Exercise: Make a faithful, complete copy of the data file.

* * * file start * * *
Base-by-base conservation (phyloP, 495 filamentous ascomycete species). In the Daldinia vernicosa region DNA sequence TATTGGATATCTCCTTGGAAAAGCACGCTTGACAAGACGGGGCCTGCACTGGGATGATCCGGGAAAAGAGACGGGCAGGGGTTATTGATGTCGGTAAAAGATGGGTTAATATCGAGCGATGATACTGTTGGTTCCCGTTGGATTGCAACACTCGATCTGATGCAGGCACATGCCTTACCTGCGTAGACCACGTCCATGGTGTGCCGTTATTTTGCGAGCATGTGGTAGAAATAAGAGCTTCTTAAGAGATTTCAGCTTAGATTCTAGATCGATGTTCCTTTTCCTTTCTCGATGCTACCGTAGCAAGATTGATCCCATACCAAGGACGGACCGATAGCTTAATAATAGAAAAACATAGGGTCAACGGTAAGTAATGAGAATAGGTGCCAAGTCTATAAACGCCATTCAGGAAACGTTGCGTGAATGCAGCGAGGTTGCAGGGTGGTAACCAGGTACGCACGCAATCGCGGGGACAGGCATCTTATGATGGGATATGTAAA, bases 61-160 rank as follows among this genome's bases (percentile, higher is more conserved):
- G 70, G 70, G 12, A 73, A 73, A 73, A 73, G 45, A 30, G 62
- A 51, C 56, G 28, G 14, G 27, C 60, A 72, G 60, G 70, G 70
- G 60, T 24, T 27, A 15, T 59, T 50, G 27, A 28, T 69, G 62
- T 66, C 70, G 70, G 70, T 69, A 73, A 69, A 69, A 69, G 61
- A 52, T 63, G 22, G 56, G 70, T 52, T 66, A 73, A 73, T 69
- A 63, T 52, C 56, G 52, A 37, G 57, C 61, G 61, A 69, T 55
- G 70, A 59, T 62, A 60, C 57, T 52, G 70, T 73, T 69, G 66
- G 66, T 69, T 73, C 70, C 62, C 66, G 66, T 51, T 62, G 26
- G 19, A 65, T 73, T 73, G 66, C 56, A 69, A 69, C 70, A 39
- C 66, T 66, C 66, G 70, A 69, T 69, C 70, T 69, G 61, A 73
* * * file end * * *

Base-by-base conservation (phyloP, 495 filamentous ascomycete species). In the Daldinia vernicosa region DNA sequence TATTGGATATCTCCTTGGAAAAGCACGCTTGACAAGACGGGGCCTGCACTGGGATGATCCGGGAAAAGAGACGGGCAGGGGTTATTGATGTCGGTAAAAGATGGGTTAATATCGAGCGATGATACTGTTGGTTCCCGTTGGATTGCAACACTCGATCTGATGCAGGCACATGCCTTACCTGCGTAGACCACGTCCATGGTGTGCCGTTATTTTGCGAGCATGTGGTAGAAATAAGAGCTTCTTAAGAGATTTCAGCTTAGATTCTAGATCGATGTTCCTTTTCCTTTCTCGATGCTACCGTAGCAAGATTGATCCCATACCAAGGACGGACCGATAGCTTAATAATAGAAAAACATAGGGTCAACGGTAAGTAATGAGAATAGGTGCCAAGTCTATAAACGCCATTCAGGAAACGTTGCGTGAATGCAGCGAGGTTGCAGGGTGGTAACCAGGTACGCACGCAATCGCGGGGACAGGCATCTTATGATGGGATATGTAAA, bases 61-160 rank as follows among this genome's bases (percentile, higher is more conserved):
- G 70, G 70, G 12, A 73, A 73, A 73, A 73, G 45, A 30, G 62
- A 51, C 56, G 28, G 14, G 27, C 60, A 72, G 60, G 70, G 70
- G 60, T 24, T 27, A 15, T 59, T 50, G 27, A 28, T 69, G 62
- T 66, C 70, G 70, G 70, T 69, A 73, A 69, A 69, A 69, G 61
- A 52, T 63, G 22, G 56, G 70, T 52, T 66, A 73, A 73, T 69
- A 63, T 52, C 56, G 52, A 37, G 57, C 61, G 61, A 69, T 55
- G 70, A 59, T 62, A 60, C 57, T 52, G 70, T 73, T 69, G 66
- G 66, T 69, T 73, C 70, C 62, C 66, G 66, T 51, T 62, G 26
- G 19, A 65, T 73, T 73, G 66, C 56, A 69, A 69, C 70, A 39
- C 66, T 66, C 66, G 70, A 69, T 69, C 70, T 69, G 61, A 73